However, the consequences are disturbing.
First, there is an option to download. For a fee obviously and for personal use.
One, some buyers might not abide by the rules
Two, some photographer might use this to price their images at micro stock prices for RF usage .
The result, even more confusion on the marketplace, where pricing is already all over the place ( towards the low end, mostly). Sure, allowing photographers to sell their work directly and easily is a great idea. However, opening the floodgates of free for all pricing, maybe not.
Since individual photographers will make a few sales from their respective sites, the big winner here will be Fotomoto who will accumulate all the sales done with this tool . Using a now well known economical practice called the long tail, they could generate millions in revenue while the photographers themselves will have to continue to do most of the work : shooting, editing, marketing.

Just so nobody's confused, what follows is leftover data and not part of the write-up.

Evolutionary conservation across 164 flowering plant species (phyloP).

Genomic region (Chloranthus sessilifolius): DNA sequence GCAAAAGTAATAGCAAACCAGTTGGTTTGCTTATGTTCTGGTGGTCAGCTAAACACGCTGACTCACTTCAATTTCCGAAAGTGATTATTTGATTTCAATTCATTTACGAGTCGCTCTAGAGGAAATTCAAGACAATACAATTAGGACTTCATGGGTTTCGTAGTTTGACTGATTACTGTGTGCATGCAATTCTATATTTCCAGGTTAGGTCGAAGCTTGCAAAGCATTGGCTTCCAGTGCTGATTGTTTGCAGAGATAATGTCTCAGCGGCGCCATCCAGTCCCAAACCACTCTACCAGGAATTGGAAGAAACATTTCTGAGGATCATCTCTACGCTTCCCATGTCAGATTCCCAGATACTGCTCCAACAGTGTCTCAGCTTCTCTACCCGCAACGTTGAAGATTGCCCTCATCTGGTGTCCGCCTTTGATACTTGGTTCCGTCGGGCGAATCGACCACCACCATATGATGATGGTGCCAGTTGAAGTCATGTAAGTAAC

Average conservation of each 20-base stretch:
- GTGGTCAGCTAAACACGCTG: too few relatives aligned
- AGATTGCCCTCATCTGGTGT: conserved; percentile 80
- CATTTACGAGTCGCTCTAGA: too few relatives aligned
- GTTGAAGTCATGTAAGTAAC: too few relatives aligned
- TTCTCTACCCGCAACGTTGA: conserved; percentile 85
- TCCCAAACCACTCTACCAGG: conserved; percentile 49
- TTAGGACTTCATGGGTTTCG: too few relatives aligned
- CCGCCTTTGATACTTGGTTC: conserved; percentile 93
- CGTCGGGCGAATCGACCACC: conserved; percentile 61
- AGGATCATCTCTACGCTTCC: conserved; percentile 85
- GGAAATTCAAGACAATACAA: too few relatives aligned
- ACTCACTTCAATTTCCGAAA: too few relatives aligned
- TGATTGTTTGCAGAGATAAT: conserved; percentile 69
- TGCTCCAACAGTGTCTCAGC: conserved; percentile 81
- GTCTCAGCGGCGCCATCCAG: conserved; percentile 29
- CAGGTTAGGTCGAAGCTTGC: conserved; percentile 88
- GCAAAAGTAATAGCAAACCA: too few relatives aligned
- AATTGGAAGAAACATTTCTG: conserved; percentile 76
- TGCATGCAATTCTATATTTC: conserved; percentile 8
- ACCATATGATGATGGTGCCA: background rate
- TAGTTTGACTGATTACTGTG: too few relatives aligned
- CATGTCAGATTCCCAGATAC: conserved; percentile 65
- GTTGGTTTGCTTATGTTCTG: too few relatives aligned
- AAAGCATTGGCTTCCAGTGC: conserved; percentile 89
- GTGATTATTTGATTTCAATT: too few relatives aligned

It will be interesting to see how well this model is adopted and how it might effect companies like LicenseStream or even Photoshelter. Obviously, some investors seem to think it will succeed. This also confirms that the walls of traditional photo licensing are falling ( microstock being the first and strongest blow), leaving non-innovative photo agencies in a dangerous position.
About the author
This business has too many Surveyors and not enough Bohemians” Roger Therond, legendary photo man, once said to a good friend of mine, Eliane Laffont. This blog is about restoring the balance and letting the Bohemians talk.
Paul Melcher has been named one of the “50 most influential individuals in American photography” by American Photo. He is currently senior vice president of the PictureGroup. He writes the Thoughts of a Bohemian blog